6/13/2012 Navajo Hopi Observer: 2 More Hopi Villages, Bacavi and Shungopavi join Hotevilla in opposing water rights settlement
9/17/2011 Gallup Independent: Options discussed to save the Peaks from reclaimed water use at Snowbowl
9/17/2011 Gallup Independent: Options discussed to save the Peaks from reclaimed water use at Snowbowl By Kathy Helms, Dine Bureau: WINDOW ROCK – Navajo Nation President Ben Shelly will travel to Geneva, Switzerland, next week to hear U.N. Special Rapporteur James Anaya’s report to the U.N. Human Rights Council on the protection of sacred sites. On the home front, efforts will continue to ensure reclaimed water is not used to desecrate the sacred San Francisco Peaks. Some present and former Navajo Nation Council members and a representative of Dine Hataalii Association met in August with officials from the Arizona Snowbowl ski resort to discuss options to stop the use of reclaimed water for artificial snow-making at the resort.
A preferred alternative would be to support amending the U.S. Forest Service permit to allow the use of well water drawn from land at the base of the mountain owned by the Snowbowl. A water source that does not rely on Flagstaff’s water treatment plant and is not connected to the city system would ensure reclaimed water is not used.
Ivan Gamble of LeChee, who does not work for any of the entities involved and said he has never skied at the Snowbowl, has been trying to facilitate discussions between Navajo, Hopi and Snowbowl owners.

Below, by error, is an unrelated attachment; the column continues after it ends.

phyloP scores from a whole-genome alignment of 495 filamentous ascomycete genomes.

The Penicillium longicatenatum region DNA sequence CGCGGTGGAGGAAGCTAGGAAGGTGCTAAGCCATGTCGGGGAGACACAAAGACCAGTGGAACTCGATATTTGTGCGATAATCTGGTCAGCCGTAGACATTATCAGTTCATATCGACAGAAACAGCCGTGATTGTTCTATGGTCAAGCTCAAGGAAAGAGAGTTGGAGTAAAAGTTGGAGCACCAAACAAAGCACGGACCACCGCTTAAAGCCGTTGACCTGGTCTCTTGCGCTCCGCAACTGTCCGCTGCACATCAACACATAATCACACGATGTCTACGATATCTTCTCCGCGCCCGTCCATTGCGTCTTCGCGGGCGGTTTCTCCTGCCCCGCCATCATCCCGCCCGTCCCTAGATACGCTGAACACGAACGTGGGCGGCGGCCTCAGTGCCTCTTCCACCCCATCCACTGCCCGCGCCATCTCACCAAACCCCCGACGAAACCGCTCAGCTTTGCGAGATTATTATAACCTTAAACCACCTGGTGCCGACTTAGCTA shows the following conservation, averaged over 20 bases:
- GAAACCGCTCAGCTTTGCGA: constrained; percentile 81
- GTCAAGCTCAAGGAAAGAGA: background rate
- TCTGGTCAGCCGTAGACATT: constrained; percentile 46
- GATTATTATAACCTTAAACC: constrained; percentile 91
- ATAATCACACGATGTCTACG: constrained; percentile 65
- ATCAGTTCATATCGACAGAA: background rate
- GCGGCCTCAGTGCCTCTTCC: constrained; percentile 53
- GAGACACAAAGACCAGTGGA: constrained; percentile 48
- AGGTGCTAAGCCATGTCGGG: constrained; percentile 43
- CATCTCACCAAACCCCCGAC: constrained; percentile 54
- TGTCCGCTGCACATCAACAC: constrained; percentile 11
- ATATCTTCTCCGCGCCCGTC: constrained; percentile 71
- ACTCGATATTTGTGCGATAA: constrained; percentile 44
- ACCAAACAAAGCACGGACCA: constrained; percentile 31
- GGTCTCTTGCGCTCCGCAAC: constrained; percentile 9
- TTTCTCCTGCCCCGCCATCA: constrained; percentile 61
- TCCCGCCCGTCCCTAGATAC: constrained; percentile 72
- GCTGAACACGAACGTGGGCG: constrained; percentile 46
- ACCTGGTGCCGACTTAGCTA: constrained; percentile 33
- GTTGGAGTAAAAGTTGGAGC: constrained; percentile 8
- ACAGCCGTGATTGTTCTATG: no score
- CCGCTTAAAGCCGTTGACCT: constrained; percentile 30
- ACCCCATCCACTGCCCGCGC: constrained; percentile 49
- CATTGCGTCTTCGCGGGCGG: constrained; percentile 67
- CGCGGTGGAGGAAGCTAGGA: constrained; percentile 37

“We used to have a very good working relationship with the tribes back in the mid-’90s when we supplied a lot of logs for reconstruction of the villages and the kivas,” Eric Borowsky, Snowbowl general partner, said Friday. “Then once we started the upgrade proposal, the Forest Service said we could no longer have direct communication with the tribes, it all had to be government to government.”
Borowsky said he has been trying to come up with an alternative water source. “We do have permission to use reclaimed water, but I know the tribes would like a different source of water. I’m very happy to work with them to try to come up with an alternate solution and to return to the days when we had a very good working relationship.”
The possibility of drilling wells has been mentioned, he said, but whether to move forward on that option would be up to the tribes. “They have to take a formal position on this matter and then we’ll have to work together to try to make it happen.”
Jerry Honawa, 74, of Hotevilla, a member of the Tobacco Clan and the Pure Moon Society, has started a petition to obtain signatures of traditional practitioners from various villages and kivas at Hopi.
San Francisco Peaks, or Nuvatukyaovi in Hopi, is considered the “Temple of the Gods,” Honawa said Friday. “From what we are taught about our migration, this is one of the farthest northern temples from the migration from way down South America somewhere. They left temples along the way, and this is the last one on this continent.”